I recently wrote on the subject of schools where parking is a problem. My note brought in a very high number of responses, mostly from schools that suffer from the same problem as that outlined in my note – namely, schools where parents park in uncooperative and sometimes utterly unsafe ways.
Several correspondents made two points: that the police and local council wardens were unhelpful in solving the problem (putting in very occasional visits) and that parents could be extremely aggressive over the issue (as noted in my original email).
So what is to be done?
My own view, for what it is worth, is that the solution here is very similar to the solution that is to be found to a variety of issues. Ask the parents their views via a questionnaire in which the names of the respondents are not linked to the views expressed.
In other words, you simply ask (in regards to this issue),
Do you feel there is an issue in relation to parking of cars in order to drop off or pick up children?
What do you feel should be done about it?
… and in each case put a range of answers.
You can create questionnaires to send out as emails by using on-line software such as Survey Monkey https://www.surveymonkey.com/ If you have never seen such a survey try it out (you can do this for free).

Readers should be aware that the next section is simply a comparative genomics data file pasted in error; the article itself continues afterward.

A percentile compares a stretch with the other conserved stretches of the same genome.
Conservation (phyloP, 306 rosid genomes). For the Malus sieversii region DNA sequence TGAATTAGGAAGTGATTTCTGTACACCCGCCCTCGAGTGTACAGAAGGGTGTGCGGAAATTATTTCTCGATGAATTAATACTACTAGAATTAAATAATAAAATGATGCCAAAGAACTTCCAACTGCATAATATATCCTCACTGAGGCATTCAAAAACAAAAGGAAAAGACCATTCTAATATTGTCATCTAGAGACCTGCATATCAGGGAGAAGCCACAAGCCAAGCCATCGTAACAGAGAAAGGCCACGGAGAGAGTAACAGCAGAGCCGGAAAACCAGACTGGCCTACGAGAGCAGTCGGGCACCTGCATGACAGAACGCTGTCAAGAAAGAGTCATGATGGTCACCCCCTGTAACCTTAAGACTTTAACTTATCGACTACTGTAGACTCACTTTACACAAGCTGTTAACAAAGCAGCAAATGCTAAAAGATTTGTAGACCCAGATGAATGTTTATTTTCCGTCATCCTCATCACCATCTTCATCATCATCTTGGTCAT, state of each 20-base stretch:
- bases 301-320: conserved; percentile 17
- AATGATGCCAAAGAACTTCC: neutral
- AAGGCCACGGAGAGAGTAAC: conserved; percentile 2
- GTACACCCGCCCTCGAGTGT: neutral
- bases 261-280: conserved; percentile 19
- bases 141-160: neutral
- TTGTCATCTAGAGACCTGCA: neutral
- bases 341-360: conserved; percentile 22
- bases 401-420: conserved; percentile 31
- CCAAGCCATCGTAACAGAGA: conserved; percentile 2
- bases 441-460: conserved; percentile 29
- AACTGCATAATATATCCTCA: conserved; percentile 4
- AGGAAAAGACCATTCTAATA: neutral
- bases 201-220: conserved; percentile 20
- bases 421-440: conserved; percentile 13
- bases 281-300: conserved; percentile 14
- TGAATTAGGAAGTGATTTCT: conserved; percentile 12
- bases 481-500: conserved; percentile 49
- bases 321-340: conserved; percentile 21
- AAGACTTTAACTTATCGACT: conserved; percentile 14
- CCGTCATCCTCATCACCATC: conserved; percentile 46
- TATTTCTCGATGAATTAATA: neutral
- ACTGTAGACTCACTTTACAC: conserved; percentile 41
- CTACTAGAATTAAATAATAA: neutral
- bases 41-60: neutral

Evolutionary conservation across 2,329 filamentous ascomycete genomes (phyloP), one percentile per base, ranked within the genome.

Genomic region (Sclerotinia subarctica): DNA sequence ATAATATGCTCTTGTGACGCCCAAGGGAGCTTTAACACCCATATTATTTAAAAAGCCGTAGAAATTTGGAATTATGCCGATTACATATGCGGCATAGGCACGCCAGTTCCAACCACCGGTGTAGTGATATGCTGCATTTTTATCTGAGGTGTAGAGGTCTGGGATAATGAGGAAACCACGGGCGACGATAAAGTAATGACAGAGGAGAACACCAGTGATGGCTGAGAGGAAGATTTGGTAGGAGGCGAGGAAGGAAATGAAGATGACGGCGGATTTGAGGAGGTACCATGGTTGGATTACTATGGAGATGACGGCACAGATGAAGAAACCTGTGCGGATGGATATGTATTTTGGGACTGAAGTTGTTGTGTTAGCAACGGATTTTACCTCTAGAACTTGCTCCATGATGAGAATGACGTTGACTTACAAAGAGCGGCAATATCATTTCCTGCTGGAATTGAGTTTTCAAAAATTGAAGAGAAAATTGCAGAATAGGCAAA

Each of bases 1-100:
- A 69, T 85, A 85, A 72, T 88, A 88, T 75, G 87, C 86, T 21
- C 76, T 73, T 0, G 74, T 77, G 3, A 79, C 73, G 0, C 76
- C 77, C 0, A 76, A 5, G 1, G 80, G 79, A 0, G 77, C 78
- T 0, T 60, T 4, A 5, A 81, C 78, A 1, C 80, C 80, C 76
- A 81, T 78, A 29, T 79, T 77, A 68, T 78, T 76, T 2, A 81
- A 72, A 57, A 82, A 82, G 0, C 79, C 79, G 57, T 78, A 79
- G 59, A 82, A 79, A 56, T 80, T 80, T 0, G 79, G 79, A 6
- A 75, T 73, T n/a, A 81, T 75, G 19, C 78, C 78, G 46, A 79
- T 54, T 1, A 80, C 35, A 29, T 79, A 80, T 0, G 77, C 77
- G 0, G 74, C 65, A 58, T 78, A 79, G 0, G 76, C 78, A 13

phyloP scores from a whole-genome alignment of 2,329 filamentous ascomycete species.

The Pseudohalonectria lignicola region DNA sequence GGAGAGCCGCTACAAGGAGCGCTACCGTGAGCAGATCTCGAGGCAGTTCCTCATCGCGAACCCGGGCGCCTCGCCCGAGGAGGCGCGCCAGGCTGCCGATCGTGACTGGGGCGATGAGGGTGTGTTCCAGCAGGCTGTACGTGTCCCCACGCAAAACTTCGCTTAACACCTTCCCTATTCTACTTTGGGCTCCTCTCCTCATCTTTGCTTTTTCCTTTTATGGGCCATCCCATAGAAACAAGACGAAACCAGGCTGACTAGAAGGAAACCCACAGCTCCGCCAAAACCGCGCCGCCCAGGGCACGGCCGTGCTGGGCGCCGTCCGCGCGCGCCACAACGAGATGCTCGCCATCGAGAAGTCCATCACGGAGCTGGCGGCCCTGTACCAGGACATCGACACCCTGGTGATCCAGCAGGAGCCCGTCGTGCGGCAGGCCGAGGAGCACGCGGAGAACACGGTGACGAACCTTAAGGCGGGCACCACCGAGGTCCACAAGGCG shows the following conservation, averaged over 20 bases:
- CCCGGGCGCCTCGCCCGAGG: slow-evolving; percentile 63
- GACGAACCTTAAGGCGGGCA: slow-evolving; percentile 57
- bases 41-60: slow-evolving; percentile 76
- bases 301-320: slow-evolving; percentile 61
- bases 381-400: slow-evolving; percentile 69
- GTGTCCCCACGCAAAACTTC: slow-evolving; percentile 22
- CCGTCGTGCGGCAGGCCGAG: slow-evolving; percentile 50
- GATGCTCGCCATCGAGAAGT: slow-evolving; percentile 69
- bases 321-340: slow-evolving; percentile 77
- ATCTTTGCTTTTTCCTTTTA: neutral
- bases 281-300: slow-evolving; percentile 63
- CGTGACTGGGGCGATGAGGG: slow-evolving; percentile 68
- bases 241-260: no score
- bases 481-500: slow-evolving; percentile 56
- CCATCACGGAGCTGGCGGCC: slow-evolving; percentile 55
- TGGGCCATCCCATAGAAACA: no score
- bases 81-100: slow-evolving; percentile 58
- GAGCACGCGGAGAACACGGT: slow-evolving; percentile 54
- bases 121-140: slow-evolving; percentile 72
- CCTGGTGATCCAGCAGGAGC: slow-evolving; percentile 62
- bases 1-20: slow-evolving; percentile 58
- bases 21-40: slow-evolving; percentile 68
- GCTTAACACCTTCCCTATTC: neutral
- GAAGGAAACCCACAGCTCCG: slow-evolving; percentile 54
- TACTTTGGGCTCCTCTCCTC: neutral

What you do with the results depends on what they are, but if you do get (for example) a vast majority of parents saying that yes there is a problem and they are horrified at the way other parents park, you might want to circulate these results to parents – with their suggestions as to what is to be done.
With questionnaires like this it is always worth thinking about where you are trying to go in terms of the information you want, and how you are going to use the information.
For example, if I were to do a survey of schools in the UK asking if the school has a PR person or department, (followed by questions about how many press releases are put out, if pupils or students are involved, who the press releases are sent to, etc) I might do this in order to get information that I could use when writing to non-subscribers to this newsletter, suggesting that having a PR person in the school is now quite commonplace, and that such a person can do the school a lot of good.
If you do ever use a survey of the type outlined above, please do let me know (even if you don’t want me to write about it. I always abide by the wishes of my readers!)
Director, School of Educational Management and Administration